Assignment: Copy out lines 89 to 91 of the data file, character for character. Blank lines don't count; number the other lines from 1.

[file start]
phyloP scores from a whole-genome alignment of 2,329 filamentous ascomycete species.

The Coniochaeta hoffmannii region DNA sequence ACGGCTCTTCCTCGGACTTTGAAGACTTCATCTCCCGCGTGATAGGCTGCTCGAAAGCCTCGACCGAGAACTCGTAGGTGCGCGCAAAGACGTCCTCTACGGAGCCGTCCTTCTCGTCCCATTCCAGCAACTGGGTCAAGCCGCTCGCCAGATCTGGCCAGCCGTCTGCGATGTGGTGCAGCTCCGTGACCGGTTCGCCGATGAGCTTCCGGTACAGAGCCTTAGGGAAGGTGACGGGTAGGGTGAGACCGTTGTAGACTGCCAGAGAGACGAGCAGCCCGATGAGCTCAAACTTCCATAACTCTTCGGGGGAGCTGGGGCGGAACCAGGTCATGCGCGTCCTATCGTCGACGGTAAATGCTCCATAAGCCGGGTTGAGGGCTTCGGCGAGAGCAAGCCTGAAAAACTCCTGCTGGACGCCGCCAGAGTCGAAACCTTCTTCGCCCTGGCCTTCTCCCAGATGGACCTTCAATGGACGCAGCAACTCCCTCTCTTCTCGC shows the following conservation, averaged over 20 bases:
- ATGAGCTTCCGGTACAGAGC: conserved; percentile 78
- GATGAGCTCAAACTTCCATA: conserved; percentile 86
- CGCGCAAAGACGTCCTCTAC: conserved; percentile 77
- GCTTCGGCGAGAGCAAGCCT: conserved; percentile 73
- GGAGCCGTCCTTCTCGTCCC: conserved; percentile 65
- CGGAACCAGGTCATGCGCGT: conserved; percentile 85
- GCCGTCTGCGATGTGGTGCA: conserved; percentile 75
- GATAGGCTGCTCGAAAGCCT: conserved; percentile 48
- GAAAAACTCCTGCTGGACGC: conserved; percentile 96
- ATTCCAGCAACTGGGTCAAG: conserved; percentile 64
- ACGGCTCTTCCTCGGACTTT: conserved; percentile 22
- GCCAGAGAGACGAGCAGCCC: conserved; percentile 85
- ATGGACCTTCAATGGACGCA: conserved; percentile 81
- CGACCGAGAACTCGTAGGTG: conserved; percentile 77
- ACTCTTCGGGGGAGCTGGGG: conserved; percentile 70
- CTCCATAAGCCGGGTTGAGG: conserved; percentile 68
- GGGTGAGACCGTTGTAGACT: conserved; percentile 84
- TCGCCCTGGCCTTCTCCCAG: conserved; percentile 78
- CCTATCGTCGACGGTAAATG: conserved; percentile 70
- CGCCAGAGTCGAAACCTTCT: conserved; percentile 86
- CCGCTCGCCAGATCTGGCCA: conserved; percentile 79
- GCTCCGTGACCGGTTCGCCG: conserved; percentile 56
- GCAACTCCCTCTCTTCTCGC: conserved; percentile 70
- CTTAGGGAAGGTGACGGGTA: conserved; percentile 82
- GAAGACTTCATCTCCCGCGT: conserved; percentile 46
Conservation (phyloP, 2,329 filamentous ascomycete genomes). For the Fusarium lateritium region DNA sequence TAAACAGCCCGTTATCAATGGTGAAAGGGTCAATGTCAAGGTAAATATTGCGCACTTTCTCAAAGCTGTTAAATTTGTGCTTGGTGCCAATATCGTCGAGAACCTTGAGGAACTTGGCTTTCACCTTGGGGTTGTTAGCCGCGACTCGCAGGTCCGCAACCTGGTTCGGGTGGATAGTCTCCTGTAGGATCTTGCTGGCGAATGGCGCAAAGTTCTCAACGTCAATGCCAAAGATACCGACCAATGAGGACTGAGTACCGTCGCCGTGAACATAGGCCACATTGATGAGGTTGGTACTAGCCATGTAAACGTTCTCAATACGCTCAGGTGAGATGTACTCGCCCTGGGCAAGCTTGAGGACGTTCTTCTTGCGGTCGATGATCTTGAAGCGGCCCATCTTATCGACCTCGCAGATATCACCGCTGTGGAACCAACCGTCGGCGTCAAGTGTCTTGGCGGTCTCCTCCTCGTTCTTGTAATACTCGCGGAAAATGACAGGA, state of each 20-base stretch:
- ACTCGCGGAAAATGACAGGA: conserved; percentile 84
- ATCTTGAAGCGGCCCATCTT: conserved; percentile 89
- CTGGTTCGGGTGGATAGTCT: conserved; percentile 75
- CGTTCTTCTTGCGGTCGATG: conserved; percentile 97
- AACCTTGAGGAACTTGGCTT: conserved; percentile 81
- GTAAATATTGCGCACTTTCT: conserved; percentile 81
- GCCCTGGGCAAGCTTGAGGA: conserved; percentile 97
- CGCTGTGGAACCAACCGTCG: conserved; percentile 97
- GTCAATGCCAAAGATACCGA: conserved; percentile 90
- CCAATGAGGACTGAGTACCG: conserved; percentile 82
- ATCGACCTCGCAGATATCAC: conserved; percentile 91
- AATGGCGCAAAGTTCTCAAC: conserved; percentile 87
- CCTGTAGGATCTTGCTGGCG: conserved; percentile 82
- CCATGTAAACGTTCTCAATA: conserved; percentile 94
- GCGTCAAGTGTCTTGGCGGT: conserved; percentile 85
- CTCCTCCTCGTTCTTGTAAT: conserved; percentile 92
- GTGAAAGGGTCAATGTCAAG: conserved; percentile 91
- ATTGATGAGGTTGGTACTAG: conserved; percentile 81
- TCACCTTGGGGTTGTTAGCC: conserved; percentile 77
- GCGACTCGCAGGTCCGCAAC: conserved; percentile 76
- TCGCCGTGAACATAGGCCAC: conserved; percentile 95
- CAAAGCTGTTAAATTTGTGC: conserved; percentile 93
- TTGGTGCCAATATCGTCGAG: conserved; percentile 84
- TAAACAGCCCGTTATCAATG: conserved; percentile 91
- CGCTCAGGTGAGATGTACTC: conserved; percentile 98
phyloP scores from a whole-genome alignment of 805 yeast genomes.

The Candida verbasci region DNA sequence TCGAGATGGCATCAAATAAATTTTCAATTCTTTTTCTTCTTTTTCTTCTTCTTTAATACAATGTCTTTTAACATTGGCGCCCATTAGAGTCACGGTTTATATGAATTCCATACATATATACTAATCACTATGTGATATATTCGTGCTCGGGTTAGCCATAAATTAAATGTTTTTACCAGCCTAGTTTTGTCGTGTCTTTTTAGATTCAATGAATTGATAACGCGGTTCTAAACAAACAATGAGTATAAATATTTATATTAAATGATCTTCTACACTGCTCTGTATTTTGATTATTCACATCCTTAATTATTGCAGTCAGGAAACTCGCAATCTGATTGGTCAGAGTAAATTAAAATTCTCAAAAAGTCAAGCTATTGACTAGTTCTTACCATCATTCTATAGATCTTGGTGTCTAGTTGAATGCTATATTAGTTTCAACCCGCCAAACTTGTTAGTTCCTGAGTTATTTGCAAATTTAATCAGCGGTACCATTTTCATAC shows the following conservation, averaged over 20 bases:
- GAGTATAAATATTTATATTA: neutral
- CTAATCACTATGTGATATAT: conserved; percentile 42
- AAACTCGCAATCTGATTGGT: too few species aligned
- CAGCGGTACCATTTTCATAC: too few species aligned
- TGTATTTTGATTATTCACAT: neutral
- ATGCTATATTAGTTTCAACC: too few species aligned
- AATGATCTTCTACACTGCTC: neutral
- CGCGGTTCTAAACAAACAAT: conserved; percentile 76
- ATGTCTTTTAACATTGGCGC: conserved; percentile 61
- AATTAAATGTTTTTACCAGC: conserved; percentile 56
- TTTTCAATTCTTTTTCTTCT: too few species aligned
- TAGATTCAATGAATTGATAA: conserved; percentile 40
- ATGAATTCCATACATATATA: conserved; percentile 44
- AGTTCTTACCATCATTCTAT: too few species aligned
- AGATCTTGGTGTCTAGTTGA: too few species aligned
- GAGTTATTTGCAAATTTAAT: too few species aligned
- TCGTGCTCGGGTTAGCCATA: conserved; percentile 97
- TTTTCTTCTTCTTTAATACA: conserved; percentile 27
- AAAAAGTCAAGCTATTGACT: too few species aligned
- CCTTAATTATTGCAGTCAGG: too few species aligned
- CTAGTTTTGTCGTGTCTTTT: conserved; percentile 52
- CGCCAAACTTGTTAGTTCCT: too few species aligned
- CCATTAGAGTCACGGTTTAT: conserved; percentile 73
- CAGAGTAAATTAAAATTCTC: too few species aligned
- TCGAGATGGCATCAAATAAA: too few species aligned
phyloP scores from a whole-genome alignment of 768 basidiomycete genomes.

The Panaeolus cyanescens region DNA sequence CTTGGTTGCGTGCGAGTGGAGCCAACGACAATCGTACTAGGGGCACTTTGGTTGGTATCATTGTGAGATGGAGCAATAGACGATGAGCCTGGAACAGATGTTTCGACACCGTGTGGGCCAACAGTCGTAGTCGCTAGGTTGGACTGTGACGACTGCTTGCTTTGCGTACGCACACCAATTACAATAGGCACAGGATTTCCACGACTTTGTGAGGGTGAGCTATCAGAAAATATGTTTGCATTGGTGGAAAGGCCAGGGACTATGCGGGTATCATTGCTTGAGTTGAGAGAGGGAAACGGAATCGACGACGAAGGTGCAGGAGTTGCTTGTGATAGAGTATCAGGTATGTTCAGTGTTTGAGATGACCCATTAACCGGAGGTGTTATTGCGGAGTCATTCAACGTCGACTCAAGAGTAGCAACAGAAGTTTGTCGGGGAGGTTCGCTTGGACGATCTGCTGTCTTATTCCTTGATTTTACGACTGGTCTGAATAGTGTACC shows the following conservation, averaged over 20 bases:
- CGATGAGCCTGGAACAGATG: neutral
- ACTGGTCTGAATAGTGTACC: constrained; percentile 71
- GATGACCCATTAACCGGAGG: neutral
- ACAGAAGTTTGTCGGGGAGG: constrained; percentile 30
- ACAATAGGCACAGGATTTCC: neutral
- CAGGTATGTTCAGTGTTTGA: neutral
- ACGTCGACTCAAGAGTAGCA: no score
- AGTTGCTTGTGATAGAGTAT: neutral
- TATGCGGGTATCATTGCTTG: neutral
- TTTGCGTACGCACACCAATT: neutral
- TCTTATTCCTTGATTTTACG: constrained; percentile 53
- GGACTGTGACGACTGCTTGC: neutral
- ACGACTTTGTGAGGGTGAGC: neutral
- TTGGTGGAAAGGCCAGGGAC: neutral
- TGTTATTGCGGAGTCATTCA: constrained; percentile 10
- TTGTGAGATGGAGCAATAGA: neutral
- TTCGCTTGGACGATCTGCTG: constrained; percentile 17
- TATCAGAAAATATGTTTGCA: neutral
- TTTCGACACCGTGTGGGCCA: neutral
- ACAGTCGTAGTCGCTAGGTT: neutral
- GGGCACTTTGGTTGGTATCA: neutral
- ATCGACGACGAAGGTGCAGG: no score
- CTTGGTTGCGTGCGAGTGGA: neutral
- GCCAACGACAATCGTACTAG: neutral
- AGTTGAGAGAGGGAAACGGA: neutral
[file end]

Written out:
- ACGTCGACTCAAGAGTAGCA: no score
- AGTTGCTTGTGATAGAGTAT: neutral
- TATGCGGGTATCATTGCTTG: neutral